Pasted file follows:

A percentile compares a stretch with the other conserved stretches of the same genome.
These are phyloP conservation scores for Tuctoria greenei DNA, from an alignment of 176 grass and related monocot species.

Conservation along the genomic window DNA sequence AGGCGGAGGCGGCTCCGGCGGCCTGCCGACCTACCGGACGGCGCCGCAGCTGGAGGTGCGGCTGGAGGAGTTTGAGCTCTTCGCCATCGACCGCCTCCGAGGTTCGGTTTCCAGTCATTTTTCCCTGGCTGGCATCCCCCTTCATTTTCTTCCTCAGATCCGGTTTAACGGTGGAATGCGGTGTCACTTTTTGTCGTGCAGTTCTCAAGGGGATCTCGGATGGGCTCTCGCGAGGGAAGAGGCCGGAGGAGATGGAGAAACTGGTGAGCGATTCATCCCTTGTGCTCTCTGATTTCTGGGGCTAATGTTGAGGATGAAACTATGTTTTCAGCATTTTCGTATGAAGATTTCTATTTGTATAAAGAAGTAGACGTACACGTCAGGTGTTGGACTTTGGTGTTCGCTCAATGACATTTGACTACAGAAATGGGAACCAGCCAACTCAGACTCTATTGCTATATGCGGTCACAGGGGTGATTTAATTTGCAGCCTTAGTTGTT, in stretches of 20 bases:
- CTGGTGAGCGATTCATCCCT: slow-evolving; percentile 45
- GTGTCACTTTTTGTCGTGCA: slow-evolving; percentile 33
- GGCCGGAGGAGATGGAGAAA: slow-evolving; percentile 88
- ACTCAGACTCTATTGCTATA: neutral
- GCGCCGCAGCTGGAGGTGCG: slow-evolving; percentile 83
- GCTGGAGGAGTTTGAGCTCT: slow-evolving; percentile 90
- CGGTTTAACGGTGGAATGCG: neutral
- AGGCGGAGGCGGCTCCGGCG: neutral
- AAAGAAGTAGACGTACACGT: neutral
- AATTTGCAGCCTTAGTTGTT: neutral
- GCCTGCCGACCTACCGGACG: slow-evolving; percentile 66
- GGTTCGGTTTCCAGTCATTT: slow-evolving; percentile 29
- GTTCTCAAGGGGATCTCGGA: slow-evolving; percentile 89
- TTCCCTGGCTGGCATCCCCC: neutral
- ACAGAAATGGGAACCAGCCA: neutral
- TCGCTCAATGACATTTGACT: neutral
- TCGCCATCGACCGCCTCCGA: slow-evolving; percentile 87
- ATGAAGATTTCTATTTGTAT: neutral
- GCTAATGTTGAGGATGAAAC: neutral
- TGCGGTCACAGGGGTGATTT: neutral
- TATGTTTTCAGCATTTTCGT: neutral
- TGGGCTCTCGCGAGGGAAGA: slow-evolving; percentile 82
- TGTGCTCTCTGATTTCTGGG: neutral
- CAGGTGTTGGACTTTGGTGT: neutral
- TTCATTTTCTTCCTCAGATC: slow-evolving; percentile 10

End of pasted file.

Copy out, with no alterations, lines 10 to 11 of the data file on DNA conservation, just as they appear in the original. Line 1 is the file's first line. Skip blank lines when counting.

- CGGTTTAACGGTGGAATGCG: neutral
- AGGCGGAGGCGGCTCCGGCG: neutral